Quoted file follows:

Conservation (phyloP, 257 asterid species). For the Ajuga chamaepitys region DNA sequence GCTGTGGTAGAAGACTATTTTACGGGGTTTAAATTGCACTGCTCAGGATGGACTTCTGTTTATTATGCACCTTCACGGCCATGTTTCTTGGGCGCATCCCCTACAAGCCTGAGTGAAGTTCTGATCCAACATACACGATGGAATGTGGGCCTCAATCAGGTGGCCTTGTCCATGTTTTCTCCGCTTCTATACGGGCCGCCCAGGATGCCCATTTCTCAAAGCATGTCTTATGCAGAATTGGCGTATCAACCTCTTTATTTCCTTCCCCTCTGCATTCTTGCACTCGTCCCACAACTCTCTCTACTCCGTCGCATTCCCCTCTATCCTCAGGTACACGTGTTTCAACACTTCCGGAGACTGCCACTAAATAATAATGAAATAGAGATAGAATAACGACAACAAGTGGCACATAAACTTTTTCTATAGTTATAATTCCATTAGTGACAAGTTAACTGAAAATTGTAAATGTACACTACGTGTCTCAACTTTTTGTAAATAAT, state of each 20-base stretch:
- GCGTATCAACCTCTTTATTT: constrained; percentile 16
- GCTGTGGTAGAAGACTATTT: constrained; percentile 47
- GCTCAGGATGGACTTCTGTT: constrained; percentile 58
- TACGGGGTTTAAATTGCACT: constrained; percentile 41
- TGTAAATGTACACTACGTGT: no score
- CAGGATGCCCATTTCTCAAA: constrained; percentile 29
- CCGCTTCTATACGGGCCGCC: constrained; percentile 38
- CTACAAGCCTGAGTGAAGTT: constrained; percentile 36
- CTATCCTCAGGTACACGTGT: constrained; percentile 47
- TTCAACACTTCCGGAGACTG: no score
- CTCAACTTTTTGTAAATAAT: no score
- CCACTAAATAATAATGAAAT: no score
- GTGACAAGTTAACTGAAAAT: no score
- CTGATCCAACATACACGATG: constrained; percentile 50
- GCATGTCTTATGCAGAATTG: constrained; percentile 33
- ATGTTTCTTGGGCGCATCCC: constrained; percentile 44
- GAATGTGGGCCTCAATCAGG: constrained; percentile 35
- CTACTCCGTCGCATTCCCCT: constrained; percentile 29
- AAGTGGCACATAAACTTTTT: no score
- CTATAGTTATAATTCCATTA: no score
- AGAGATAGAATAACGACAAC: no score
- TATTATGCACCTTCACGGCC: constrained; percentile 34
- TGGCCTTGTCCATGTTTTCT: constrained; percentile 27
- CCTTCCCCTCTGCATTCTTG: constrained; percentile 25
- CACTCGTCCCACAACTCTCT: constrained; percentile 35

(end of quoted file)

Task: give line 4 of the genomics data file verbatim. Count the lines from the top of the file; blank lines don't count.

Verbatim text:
- GCTCAGGATGGACTTCTGTT: constrained; percentile 58